Self-inject to prevent births
SELF-INJECTABLE contraceptives, being trialled in Uganda and Senegal, could revolutionise women's lives in rural Africa and dramatically cut maternal and newborn deaths.
The disposable US$1 (S$1.40) device consists of a small needle connected to a plastic bubble containing the contraceptive Depo-Provera, which can be squeezed to inject a dose that lasts three months.
Self-injectables could have a huge impact on women who cannot access clinics or face opposition to contraceptive use from their partners, said global health organisation Path which has designed the device called Sayana Press.
"This is a life-saver," Path's Emmanuel Mugisha told the Thomson Reuters Foundation at Women Deliver, the world's biggest women's health and rights conference in a decade.
About a third of maternal deaths could be avoided by delaying motherhood, spacing births, preventing unintended pregnancies and avoiding unsafe abortions, said Path.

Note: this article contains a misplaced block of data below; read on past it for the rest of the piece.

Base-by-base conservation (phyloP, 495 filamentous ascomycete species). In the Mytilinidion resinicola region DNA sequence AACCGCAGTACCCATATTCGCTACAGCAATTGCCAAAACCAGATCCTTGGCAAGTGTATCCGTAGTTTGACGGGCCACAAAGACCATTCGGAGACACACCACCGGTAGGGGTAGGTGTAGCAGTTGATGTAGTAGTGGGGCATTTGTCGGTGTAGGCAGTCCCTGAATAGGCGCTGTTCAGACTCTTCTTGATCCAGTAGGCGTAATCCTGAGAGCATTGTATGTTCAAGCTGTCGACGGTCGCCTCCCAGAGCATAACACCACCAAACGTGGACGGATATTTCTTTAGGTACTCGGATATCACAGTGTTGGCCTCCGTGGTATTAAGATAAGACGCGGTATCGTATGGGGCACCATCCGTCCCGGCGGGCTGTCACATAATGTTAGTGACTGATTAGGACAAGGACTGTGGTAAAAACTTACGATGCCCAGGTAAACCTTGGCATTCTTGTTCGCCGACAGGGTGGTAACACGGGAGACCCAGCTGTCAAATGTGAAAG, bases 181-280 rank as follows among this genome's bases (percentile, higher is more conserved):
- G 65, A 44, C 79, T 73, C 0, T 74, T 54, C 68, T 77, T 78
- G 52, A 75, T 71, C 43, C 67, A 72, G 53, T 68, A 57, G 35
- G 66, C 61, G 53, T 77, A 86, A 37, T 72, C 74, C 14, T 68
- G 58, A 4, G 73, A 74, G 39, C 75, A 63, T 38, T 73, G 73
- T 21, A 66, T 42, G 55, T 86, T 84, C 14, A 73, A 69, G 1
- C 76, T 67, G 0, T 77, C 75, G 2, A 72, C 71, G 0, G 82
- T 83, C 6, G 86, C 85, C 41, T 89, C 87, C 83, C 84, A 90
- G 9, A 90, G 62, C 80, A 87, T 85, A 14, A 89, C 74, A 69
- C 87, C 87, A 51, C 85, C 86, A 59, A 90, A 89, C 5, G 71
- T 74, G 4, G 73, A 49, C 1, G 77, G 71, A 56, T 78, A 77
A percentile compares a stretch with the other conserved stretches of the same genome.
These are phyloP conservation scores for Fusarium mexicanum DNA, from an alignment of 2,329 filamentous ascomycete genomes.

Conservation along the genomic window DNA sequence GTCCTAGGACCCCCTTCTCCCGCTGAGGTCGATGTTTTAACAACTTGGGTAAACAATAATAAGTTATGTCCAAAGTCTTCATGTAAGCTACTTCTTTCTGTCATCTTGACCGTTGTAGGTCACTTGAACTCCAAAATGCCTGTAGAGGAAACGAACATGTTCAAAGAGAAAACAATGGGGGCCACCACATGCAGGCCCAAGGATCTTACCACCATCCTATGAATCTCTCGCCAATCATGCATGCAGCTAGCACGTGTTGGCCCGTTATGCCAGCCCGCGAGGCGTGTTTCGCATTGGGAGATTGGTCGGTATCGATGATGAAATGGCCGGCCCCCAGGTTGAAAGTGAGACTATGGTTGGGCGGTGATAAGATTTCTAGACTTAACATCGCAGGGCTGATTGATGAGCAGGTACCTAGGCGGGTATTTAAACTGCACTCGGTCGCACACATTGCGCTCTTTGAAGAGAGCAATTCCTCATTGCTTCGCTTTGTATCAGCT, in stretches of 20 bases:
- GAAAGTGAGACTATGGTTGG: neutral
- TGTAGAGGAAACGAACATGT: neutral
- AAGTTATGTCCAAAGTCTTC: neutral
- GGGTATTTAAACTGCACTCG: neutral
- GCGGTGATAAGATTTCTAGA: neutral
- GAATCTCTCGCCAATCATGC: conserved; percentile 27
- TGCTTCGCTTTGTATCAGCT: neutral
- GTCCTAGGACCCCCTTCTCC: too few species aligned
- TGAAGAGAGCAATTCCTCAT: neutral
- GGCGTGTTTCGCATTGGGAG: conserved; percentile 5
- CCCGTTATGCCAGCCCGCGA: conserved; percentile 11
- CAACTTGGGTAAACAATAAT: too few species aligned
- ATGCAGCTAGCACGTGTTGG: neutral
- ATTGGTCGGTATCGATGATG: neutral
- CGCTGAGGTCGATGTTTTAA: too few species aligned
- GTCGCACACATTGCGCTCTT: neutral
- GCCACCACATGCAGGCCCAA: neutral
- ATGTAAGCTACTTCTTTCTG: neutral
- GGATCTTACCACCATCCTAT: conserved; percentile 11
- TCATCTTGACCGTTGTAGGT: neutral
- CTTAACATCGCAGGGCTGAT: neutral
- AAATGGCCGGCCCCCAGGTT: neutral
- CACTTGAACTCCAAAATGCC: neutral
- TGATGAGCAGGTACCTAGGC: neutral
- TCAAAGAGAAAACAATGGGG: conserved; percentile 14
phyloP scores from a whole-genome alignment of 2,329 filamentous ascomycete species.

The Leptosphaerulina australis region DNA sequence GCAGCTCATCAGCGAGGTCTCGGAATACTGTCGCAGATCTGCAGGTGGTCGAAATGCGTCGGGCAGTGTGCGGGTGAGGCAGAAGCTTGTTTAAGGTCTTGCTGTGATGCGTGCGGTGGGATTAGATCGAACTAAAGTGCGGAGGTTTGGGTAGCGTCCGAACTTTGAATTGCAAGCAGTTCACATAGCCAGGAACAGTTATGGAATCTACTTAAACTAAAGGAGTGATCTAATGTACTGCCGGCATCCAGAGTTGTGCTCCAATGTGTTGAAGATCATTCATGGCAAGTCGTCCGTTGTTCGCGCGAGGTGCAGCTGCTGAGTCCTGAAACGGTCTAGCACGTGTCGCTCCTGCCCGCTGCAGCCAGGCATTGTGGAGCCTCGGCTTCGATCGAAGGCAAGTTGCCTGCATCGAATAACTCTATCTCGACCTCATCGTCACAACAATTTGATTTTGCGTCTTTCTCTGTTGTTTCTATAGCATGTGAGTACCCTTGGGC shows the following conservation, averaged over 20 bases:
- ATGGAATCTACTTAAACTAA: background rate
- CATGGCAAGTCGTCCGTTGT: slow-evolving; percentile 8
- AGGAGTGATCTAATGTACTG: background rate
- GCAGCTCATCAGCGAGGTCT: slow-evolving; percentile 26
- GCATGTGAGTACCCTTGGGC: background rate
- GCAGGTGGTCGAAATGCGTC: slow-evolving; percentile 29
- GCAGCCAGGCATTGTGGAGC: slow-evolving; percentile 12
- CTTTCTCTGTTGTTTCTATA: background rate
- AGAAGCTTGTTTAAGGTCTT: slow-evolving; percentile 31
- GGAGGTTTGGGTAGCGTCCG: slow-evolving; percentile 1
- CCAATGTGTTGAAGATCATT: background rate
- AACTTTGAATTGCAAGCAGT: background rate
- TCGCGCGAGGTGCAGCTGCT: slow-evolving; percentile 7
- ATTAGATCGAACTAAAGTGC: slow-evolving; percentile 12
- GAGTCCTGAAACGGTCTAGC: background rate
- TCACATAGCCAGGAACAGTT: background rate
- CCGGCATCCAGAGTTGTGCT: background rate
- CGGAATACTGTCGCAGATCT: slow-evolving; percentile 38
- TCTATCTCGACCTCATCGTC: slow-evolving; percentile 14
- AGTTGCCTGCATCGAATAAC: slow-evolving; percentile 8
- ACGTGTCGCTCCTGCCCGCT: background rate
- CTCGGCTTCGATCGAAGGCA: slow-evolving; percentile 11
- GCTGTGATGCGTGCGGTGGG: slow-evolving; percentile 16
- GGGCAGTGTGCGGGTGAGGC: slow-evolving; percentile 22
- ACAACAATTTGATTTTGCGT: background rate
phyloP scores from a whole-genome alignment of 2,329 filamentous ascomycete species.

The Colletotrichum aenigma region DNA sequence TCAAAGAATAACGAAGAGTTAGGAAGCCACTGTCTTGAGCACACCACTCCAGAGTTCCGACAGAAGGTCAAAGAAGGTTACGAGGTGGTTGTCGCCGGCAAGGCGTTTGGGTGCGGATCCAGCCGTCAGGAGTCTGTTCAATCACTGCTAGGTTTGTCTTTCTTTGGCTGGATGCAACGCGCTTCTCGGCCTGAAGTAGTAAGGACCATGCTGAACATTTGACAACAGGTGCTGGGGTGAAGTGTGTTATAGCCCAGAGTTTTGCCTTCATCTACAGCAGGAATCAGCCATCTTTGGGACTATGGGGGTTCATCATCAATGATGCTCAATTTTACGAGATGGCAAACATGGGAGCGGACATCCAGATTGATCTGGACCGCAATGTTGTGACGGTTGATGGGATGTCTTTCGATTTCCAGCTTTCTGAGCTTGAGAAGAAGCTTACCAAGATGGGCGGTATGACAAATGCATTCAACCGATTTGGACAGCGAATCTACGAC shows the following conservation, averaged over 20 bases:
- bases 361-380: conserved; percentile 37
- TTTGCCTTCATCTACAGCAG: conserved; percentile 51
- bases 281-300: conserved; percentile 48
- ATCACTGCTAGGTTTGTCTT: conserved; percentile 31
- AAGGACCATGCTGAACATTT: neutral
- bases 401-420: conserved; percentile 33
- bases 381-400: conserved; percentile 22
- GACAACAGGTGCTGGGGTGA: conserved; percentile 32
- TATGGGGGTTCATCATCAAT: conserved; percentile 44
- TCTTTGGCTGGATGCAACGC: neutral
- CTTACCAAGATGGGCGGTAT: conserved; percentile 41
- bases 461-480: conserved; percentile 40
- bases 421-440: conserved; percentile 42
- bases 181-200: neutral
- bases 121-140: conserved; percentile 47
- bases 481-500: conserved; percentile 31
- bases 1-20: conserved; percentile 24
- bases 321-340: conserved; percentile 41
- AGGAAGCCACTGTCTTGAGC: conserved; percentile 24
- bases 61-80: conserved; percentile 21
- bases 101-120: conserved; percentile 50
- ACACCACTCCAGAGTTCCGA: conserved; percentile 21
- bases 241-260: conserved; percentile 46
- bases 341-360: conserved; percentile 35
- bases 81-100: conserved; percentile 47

Unwanted pregnancies also cut short girls' education.
Mr Mugisha, Path's Uganda director, said women in rural areas could spend an entire day trekking to a clinic and queuing for contraceptives only to discover they were out of stock.
"Most men don't want family planning. Some want more children but others think it interferes with their sex life.
"With Sayana Press, a woman has the freedom to decide when she wants children... the man will not know, which is very good."
Mr Mugisha said self-injectable contraceptives would also reduce the high numbers of women dying during botched abortions in Uganda.
Some 225 million women in developing countries have an unmet need for family planning, according to United Nations data.
If this need were met, unintended pregnancies would fall by 70 per cent, unsafe abortions by 74 per cent, maternal deaths by 25 per cent and newborn deaths by 18 per cent.
Trials with Sayana Press, which is made by Pfizer, are being carried out to ensure women can remember to take it, administer it correctly and dispose of the device safely.